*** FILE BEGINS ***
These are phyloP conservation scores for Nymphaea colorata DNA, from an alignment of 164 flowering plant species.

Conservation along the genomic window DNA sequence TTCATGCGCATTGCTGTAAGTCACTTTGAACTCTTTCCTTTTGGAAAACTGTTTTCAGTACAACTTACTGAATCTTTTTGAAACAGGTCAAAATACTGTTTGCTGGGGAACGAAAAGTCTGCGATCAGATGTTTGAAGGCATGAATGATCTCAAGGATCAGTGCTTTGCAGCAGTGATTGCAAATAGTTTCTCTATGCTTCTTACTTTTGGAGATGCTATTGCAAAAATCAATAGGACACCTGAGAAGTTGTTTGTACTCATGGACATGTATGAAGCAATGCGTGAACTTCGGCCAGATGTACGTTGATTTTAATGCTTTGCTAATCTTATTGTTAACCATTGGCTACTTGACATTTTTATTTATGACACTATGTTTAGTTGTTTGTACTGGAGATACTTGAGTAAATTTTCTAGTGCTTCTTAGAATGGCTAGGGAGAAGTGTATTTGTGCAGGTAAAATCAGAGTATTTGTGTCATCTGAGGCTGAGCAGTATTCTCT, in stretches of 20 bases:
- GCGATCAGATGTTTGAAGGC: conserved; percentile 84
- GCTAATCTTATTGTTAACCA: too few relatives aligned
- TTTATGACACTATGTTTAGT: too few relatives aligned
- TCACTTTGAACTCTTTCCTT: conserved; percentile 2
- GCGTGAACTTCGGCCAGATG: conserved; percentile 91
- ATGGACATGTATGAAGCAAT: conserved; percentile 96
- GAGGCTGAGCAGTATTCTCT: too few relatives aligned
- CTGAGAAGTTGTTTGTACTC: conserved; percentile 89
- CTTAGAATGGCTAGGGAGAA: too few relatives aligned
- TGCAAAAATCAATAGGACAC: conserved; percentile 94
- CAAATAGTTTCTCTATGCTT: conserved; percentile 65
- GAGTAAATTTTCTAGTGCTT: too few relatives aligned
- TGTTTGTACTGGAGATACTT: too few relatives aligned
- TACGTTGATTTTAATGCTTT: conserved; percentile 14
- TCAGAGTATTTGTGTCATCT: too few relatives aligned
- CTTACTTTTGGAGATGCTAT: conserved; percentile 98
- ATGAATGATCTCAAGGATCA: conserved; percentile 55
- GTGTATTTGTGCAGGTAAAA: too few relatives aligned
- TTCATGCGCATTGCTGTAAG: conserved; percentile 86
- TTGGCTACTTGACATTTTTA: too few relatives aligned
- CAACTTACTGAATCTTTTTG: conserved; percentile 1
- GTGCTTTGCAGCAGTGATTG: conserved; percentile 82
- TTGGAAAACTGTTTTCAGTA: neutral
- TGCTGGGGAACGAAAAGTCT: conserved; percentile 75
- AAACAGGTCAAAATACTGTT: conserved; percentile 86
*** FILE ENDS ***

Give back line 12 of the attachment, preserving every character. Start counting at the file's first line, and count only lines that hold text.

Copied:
- TGCAAAAATCAATAGGACAC: conserved; percentile 94